Cassandro is the stage name of Saúl Armendáriz, also known as the Liberace of Lucha Libre. In 2016, Williams was tapped to direct a short documentary about Armendáriz for The New Yorker. The 13-minute film, The Man Without a Mask, looks back on Armendáriz's improbable rise to stardom as a flamboyant exótico in the hyper-masculine world of wrestling in Mexico. In Cassandro's story, Williams saw the makings of an underdog drama, one that would star Gael García Bernal in the title role.
"When I met Cassandro, I don't know what hit me — it was like a lightning bolt hit me," the filmmaker says. "The first day, there was a point during the interview where I was in tears, just inspired by his story, and he was in tears, and I turned to him and I said, 'Oh my god, you're my first scripted film.'"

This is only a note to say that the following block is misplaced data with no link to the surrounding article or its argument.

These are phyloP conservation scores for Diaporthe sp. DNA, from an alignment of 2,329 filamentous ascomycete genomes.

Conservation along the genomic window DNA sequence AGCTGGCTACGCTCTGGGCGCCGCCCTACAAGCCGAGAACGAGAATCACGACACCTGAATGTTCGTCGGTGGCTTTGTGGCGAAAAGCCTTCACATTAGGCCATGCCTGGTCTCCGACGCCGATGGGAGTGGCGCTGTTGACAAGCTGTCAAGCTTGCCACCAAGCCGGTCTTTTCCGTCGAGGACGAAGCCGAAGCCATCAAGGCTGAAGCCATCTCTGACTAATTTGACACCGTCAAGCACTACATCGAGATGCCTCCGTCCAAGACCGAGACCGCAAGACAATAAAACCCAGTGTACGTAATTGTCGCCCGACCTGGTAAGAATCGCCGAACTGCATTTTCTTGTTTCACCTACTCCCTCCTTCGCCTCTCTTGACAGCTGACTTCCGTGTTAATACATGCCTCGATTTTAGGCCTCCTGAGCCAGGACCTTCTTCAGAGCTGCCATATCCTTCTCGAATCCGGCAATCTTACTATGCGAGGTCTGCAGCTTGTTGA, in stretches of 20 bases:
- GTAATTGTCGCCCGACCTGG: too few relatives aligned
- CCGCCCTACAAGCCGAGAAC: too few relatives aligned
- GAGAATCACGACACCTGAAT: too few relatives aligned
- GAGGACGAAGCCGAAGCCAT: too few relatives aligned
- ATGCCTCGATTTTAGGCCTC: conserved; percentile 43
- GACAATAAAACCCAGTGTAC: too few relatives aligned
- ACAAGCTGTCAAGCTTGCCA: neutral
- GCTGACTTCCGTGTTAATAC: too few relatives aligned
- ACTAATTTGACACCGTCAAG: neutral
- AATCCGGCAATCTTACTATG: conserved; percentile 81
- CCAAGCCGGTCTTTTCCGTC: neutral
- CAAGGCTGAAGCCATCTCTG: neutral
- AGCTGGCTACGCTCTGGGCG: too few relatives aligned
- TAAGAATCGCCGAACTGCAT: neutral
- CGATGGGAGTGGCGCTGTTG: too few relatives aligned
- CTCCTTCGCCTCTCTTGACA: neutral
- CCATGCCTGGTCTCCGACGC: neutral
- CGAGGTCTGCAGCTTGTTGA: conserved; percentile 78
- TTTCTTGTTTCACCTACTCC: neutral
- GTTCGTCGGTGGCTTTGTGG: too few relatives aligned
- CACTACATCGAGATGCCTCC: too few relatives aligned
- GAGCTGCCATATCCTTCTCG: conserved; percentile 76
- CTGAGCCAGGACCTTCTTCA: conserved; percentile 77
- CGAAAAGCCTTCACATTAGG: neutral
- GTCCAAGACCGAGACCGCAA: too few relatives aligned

A.frame: Why a scripted film? Why not a feature documentary? What was it that made you want to tell Cassandro's story in a different medium?
I think it's because I love to challenge myself as a storyteller. I made a VR piece [2019's Traveling While Black] and that was challenging, and I wanted to challenge myself again. But also, there was something about the spectacle of that world. With a documentary, you're restricted to what is there, but with all the tools of cinema, I could create. And I didn't really know that power until I actually started making the movie. I realized that when production design and costume design and all the branches of the Academy come together, it creates magic. And I completely fell in love with the process.